The most characteristic title for God in the Revelation is pantokrator, which quite literally means in control of everything. That word is used of God eight times in the Revelation and only once in the rest of the NT, and that in a quotation from the OT (Revelation 4:8; 11:17; 15:3; 16:7, 14; 19:6, 15; 21:22; II Corinthians 6:18). The battle-cry of the Revelation is: "Hallelujah! For the Lord our God the Almighty reigns" (19:6). It is as if the Christian in ail his defenselessness faced the Empire in all its might and said: "You think that you have the last word. You have not. The last word belongs to God, and we and you and all the universe are in his control." The John of the Revelation has laid hold on the majestic power of Almighty God, when there was no other defence. In other words, certainly the Revelation stresses the might of God, but that might is exercised in love for his people. Certainly the Revelation paints the picture of the warrior Christ, but it is not Jesus of Nazareth who is in John's mind; it is Jesus Christ, risen, ascended, glorified and willing and able to save his people against impossible odds. The Revelation preaches the Gospel of the Victor Christ with whom a man can face odds which would drive a Christless man to utter despair.
Before we leave the Revelation, let us ask one question. In view of the fact that there are many who would have discarded this book, are there any reasons why we must strenuously refuse to let it go?
1.The Revelation sees the whole universe as the scene of the battle between God and the Devil, between Christ and Antichrist, between good and evil, a struggle which will continue to the end of time. It therefore lays before men, as few NT books do, the necessity to decide for or against God. It asks every man: "On what side are you?"
2. The Revelation lays down the place of the Church in this battle. The Church is in the front line. In heaven the battle has been won and Satan has been cast out; but it still rages on earth; and for the winning of it the strength and the purity of the Church are essential. The Revelation is a call to Christian commitment for the sake of God.
3. The Revelation lays it down above all else that God is in control. Even when life is at its darkest and its most agonizing, even when it seems that Christianity is in danger of extinction, even when the forces of the world seem irresistibly strong, "the Lord God omnipotent reigneth".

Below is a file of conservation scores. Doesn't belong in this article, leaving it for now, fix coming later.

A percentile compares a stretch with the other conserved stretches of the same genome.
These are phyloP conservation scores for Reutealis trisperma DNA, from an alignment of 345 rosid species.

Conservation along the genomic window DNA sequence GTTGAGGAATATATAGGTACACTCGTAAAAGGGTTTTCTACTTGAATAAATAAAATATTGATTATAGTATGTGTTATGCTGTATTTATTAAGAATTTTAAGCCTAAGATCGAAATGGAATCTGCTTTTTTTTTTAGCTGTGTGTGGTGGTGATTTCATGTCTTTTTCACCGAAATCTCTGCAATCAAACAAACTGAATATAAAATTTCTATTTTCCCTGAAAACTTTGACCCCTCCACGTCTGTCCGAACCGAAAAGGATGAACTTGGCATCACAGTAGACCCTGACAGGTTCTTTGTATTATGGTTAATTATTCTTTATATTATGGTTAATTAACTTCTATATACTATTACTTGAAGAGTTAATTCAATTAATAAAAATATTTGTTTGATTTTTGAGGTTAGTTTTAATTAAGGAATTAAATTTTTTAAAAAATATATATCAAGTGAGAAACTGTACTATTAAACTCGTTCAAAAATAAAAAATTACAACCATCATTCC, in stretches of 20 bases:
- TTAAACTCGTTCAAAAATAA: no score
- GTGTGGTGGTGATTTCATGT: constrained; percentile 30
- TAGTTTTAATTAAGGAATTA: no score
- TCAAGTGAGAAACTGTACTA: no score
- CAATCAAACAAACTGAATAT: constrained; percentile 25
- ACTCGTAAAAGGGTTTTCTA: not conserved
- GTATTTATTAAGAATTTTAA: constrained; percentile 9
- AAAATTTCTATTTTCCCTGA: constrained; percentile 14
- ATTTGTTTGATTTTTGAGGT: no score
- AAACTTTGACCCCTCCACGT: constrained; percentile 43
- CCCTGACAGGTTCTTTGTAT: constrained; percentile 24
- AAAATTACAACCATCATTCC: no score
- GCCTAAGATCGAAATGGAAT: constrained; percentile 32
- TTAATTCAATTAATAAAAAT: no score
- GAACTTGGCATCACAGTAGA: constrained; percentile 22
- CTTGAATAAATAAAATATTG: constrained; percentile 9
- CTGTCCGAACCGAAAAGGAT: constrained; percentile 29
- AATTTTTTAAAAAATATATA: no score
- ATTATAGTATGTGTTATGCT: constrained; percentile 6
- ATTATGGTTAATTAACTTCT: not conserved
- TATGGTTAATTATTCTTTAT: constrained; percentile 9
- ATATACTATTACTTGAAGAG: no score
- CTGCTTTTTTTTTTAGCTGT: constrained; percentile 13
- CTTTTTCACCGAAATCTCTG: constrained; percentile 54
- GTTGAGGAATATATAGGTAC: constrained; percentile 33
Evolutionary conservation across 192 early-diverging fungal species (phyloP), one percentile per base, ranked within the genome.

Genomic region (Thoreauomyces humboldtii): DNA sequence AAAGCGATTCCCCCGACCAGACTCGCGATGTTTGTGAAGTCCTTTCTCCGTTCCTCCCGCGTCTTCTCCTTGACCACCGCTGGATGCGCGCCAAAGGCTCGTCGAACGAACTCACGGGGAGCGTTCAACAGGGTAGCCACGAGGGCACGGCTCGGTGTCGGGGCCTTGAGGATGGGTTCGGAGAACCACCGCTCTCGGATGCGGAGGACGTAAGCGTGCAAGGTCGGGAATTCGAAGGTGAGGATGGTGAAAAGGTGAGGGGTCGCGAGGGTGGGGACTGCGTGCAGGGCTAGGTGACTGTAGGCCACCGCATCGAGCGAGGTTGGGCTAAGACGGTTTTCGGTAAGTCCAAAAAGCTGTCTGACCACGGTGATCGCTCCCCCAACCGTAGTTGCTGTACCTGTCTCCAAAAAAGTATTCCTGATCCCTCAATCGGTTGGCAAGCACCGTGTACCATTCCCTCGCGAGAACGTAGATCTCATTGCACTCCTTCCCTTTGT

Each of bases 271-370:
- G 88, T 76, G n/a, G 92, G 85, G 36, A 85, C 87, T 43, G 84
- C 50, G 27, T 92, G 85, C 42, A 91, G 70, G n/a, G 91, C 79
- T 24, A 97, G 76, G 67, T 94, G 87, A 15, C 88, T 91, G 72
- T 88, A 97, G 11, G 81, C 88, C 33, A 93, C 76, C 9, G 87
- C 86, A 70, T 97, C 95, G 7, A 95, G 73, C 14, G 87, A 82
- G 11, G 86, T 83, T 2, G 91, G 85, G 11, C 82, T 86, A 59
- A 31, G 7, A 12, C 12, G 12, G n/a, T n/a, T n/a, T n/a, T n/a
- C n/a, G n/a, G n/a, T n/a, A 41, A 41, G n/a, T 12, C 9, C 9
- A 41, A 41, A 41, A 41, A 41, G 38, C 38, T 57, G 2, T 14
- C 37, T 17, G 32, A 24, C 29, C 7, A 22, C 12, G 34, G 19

4. The Revelation therefore lays down the majestic resources of the Christian in any rime of trouble. Whatever forces may be on the other side, the Christian has God. This does not exempt a man from the struggle and the agony and the cross; but it does mean that fidelity is the way to glory. That is why in every time of trouble the Revelation has come again into its own.
5. The Revelation is quite certain that history is going somewhere. History is not a chaos; history is not a meaningless jumble of events; history and destiny are one; and a man is faced with the question: "Are you in the way, or on the way?"
6. The Revelation lays it down that in spite of the place of the Church in the scheme of things, in spite of the challenge to the individual Christian, in the last analysis the end can only come by the action of God. The ultimate victory can never be man-won; it must always he God-given and God-achieved.
7. In view of all this the Revelation lays it down that heaven is more important than earth, and time than eternity. It is not what happens on earth that is important, but what happens in heaven when earth is done. And it is for that very reason that a man must accept the blood and sweat and tears of the human situation. A man's duty is never to seek survival, but always to seek life.
There are doubtless many things in the Revelation which defy understanding, but the central truth remains crystal clear-- Christ is the Victor Christ.